Phil Dellio is a friend, so I better start there. He has also taken a route of self-publishing and as such been a bit of a role model for me, though he is more the age of Grant Hart and I am more the age of Elvis Costello. His '90s zine Radio On inspired me to do one of my own back then. I was thrilled to join him and Steven Rubio in 2011 for a Facebook countdown exercise of our 50 favorite movies. And this self-published collection of Phil's pieces culled from his online writing inspired me again to do something like it. Interrupting My Train of Thought is organized thematically—Phil has written about pop music, movies, baseball, American politics, the year 1972, and more. Among other things he works well within the bounds of the personal essay. His own life is suffused through everything he writes. He is never mawkish, only self-deprecating, and his insights and opinions are sharp and clear. He is soon impatient with fools, in his unassuming patient way—his day job for years was as a grade-school teacher. A lot of the pieces here came originally from postings on the ILX forum and Facebook. As he stitches the pieces together, he has a wonderfully discursive style that circles and approaches his subjects from different angles, often taking vaguely skeptical positions but capable of devotional flights, sometimes wandering well afield, but invariably pulling it together convincingly. In a way it's like a tightrope act—a literary form made out of fragments of culture and the glue of himself. At the same time, his quiet confidence makes him feel more authoritative as you go. His obsessive regard for Neil Young (and Richard Nixon, and Coppola movies) has also made him something of a useful scholar. In 2007 he whipped up a definitive and impressive catalog of Young covers by other artists to date, published in Stylus (available here). It's so straightforwardly thorough and comprehensive you can't be anything but impressed. It often feels like Phil writes with a great deal of intuition—that's a key part of the pleasure in this collection—but his instincts are true. He is no acquired taste. All you have to do is read his stuff. I encourage everyone to start immediately.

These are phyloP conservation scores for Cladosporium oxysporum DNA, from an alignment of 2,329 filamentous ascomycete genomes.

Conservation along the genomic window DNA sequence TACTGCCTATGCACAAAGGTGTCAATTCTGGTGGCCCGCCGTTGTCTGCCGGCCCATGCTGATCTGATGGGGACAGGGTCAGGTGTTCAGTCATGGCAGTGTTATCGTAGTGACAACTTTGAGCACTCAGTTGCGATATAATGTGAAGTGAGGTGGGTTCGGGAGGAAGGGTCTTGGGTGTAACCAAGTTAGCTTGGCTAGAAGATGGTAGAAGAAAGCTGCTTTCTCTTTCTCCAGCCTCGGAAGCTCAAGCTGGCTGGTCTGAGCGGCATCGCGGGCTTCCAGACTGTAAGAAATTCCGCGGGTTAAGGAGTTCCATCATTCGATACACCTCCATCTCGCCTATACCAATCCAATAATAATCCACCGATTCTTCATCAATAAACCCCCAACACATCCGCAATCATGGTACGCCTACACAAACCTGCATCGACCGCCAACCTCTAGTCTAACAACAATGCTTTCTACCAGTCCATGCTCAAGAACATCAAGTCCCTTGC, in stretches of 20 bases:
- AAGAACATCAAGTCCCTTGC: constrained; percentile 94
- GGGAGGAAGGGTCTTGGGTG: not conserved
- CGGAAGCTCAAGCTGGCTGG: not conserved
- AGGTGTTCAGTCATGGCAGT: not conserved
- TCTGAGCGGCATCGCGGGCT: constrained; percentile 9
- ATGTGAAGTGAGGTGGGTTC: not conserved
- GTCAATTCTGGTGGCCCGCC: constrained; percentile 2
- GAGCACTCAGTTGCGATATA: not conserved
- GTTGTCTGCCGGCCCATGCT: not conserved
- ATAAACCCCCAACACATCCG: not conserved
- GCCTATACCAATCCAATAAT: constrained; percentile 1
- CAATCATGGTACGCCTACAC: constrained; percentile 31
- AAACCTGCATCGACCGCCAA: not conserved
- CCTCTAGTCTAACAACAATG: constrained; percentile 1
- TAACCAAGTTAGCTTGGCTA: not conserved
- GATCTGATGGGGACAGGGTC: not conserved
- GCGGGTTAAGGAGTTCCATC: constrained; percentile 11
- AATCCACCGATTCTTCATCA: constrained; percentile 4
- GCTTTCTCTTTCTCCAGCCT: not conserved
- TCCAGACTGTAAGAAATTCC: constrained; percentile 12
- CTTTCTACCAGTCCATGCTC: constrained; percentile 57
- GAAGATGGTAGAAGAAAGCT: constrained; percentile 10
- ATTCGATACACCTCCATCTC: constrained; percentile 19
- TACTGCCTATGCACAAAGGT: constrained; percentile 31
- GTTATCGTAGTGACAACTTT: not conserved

In case the library is closed due to pandemic.

Saturday, December 19, 2020

In a Sentimental Mood (1989)